I was sitting watch in the corner of a distant gate in the Atlanta airport. Across from me sat a guy wearing expensive denim, bright pink socks, a blazer that was beautifully, almost comically, blue, and a white belt. There he sat, laptop hinged upon his folded legs, arms up on the seats next to him as if he were embracing two invisible pals. He’d slipped his shoes off, tucked them beneath his seat. Eating pistachios and watching Braveheart — so relaxed, so unstressed by the terminal bustle, that it looked like he owned the world, or at least the little part of it that concerned him. All that, and the backs of his hands were conspicuously tan. After a while, I named him, as if he were a character in my movie: He was the yachtsman.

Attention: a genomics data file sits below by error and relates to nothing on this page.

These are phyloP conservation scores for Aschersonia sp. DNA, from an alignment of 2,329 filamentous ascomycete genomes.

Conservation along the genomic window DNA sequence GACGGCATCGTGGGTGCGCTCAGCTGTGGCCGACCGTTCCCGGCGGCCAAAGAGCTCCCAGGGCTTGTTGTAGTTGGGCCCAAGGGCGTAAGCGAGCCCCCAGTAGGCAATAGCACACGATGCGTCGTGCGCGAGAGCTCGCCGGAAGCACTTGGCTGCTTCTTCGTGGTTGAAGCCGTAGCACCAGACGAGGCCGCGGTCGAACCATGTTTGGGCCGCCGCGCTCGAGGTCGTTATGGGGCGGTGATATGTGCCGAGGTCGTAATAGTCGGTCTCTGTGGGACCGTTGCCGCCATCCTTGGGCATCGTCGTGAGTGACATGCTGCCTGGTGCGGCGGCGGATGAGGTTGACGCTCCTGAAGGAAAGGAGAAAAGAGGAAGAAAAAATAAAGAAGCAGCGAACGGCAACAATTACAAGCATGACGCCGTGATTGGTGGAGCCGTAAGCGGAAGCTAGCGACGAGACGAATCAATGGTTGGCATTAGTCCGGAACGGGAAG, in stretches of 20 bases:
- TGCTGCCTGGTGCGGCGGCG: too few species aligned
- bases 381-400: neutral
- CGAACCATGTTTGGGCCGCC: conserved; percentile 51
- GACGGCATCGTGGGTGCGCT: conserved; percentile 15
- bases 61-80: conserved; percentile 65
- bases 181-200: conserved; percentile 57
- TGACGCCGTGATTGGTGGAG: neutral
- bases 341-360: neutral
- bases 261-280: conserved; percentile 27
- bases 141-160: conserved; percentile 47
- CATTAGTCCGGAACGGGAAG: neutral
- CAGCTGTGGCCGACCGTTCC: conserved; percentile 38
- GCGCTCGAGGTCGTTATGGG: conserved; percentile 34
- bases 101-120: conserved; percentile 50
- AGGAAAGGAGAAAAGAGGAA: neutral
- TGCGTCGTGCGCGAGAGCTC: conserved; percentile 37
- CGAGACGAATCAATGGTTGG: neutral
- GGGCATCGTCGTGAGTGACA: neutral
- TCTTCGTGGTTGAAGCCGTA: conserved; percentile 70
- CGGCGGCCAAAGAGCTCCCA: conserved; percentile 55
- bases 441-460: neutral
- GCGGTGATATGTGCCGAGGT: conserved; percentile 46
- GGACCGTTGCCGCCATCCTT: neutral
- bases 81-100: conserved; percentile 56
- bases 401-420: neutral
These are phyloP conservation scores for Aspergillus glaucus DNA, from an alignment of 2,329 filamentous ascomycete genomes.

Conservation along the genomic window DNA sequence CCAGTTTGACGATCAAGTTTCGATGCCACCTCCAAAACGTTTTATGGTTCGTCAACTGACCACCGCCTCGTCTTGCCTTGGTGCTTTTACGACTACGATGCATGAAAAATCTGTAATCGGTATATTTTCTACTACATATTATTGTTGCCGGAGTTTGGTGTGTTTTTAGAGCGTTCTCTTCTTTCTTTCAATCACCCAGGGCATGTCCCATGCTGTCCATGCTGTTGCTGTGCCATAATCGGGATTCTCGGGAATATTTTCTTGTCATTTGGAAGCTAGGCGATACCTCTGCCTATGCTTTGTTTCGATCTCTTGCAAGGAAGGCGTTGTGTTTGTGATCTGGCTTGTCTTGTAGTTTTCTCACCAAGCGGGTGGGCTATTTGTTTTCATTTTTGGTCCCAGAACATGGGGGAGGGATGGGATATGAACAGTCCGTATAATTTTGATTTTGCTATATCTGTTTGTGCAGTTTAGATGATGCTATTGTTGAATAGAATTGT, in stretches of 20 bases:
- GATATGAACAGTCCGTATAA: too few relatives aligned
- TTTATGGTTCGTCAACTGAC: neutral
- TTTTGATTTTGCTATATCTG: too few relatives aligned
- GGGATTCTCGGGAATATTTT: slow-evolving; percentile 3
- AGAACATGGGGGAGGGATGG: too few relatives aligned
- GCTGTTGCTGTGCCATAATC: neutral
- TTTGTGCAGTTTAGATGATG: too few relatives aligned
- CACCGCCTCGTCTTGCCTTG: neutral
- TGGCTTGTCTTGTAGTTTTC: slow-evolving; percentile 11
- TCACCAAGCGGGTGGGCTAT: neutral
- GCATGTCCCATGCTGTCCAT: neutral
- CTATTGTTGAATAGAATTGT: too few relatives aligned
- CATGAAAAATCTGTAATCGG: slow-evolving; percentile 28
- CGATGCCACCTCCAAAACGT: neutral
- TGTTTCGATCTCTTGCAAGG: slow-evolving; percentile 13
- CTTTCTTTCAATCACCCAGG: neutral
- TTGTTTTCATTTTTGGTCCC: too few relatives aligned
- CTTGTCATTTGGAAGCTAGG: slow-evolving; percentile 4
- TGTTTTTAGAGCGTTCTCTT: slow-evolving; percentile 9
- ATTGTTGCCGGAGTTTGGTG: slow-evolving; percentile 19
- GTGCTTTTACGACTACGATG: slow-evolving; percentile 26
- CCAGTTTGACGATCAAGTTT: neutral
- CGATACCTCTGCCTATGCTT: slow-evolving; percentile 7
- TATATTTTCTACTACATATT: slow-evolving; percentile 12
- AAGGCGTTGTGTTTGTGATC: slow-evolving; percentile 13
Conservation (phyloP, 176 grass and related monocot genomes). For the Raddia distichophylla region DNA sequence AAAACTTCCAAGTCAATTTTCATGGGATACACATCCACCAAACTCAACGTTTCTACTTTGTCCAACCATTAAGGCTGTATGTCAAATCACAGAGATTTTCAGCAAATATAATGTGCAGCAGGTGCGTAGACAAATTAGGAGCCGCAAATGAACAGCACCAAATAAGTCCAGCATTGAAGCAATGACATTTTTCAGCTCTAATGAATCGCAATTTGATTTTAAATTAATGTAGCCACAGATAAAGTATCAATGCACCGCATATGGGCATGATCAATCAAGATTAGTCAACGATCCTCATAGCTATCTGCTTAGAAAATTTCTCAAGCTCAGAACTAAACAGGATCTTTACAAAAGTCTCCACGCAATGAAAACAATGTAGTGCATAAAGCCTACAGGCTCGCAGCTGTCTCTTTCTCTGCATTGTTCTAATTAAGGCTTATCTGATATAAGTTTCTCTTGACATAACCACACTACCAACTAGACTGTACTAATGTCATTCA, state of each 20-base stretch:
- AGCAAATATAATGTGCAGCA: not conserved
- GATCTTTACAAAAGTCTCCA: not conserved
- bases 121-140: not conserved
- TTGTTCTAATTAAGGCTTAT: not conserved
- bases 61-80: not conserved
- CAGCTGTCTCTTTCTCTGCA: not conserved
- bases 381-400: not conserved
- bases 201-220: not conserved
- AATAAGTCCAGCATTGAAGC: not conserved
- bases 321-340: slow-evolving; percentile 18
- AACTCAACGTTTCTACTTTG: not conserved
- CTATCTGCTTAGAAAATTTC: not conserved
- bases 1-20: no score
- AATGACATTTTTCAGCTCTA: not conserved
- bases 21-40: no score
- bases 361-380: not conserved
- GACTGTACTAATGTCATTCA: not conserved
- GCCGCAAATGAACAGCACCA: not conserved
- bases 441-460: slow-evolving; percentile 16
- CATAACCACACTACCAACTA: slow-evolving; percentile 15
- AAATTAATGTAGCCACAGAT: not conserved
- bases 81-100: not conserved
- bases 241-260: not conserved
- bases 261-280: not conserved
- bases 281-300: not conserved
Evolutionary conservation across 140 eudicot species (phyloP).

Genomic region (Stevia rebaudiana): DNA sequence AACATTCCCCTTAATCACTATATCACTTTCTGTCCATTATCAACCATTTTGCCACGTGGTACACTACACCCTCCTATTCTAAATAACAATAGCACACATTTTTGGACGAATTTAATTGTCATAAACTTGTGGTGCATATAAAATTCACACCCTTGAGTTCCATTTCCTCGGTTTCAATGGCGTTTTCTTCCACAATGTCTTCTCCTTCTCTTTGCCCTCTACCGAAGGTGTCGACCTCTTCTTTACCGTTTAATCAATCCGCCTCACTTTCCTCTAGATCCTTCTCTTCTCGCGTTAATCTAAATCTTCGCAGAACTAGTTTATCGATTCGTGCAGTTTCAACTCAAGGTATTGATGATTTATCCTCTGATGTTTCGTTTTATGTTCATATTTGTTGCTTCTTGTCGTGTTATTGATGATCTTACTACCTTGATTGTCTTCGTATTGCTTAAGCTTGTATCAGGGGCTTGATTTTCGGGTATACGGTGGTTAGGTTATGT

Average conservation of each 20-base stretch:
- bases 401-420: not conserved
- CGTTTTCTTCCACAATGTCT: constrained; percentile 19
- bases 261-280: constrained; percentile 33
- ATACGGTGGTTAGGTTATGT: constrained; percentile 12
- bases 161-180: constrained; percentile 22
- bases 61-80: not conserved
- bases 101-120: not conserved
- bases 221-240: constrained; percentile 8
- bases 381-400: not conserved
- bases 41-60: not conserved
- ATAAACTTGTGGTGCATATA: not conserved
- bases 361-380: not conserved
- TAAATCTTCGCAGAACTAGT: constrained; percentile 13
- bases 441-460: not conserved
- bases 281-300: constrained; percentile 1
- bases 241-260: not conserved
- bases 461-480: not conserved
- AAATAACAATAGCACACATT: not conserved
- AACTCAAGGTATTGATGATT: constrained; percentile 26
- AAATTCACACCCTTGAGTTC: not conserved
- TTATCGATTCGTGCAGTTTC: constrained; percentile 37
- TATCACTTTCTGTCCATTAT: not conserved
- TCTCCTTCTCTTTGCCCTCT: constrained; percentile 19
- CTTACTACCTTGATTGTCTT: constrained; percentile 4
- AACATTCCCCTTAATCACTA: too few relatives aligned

It was just the two of us in the corner. Eventually we made eye contact, and I asked him: “What do you make?”
The yachtsman jerked an earbud free. “Excuse me?”
“How much you make?”
“You mean money?” He narrowed his eyes. He tilted his head. “What kind of question is that?”
“Okay,” I said. “You don’t have to tell me.”